For those of us who are “not so new” to Google Analytics, we’ve always seen some of its flaws. I’ve used the platform for over 4 years now, and I always secretly wished it looked a little better. And acted better too. With almost 40 accounts tied to my mail, my biggest frustration is always when I log in, then you’d have to scroll through all these account to find just the one.
But Google Analytics, GA, as most of us have come to call it, is getting an overhaul. One of the first things being the new Material Design approach. Which is now mostly a standard with all Google UI. It is important to note though that key functionality still stays the same. The only changes we’d be seeing are design related. Lets get into them
Renewed, simpler navigation
Using Material Design standards, the top navigation menu (Home, Reporting, Customization, Admin) has been taken out. The Admin bar is now pinned at the bottom, and the left pane is now re-sizable so you can get more space on the canvas.
Better switching between views
This one already kicked in (on my account at least, not sure if it’s a full roll-out). Before now, you had to go all the way back home then select a different property you wanted to view. But recently, I noticed you could now do that from anywhere on Google Analytics. Simply by clicking on the top left of the page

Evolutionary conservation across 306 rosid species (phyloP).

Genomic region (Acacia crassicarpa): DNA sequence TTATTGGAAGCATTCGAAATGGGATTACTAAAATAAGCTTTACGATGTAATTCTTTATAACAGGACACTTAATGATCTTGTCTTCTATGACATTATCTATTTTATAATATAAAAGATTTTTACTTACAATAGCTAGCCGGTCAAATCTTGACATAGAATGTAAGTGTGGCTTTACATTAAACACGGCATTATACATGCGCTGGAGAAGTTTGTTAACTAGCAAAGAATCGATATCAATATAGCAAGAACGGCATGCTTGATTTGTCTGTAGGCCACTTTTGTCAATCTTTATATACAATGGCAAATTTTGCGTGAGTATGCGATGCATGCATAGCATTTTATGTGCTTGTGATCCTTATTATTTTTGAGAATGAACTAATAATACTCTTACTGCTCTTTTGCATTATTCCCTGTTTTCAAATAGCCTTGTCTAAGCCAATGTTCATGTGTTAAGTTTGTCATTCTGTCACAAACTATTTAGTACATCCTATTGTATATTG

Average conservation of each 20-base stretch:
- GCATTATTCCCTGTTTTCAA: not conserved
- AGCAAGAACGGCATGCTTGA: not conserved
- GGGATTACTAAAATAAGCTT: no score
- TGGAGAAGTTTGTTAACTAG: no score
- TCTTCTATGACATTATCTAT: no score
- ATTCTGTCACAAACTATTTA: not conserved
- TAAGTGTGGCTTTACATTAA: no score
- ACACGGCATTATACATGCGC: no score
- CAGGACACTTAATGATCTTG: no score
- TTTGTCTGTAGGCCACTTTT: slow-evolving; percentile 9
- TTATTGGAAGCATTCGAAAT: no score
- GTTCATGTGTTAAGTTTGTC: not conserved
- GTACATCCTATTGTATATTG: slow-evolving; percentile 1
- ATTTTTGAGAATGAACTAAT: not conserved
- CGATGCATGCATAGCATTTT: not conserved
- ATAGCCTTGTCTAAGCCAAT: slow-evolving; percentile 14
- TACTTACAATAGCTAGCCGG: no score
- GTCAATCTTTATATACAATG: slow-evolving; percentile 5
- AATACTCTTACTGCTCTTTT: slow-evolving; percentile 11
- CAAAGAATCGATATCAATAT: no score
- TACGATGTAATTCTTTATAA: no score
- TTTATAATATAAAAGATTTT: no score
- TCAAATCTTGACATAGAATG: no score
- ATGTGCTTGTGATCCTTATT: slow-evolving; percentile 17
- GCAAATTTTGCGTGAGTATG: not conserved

Log into your last viewed profile
Like I mentioned earlier, it can be a pain in the butt when you constantly have to scroll through tens of accounts to get to your most frequent. Thankfully that is changing. Now when you log into Google Analytics, the view you’re shown is your last viewed profile. Which makes all the sense in the world!
Set your own default date range
At the moment, Google shows you a 30 day data range when you get into analytics. But with the new changes, you’d now be able to set your own default date range in User Settings. The new default range has been changed from 30 days to 7 days.
Taking out a couple of pages
Intelligence events have now been removed from Google Analytics to be replaced by Automated Insights from Google Analytics Assistant. While the In-Page Analytics report has been removed from the UI too. However, you can still access in-page analytics through a dedicated Google Chrome Extension.
Those are the major changes that we’d be seeing in a few months from now. Along with other new products coming out which we should talk about here. Do you use Analytics often? What do you think of these?
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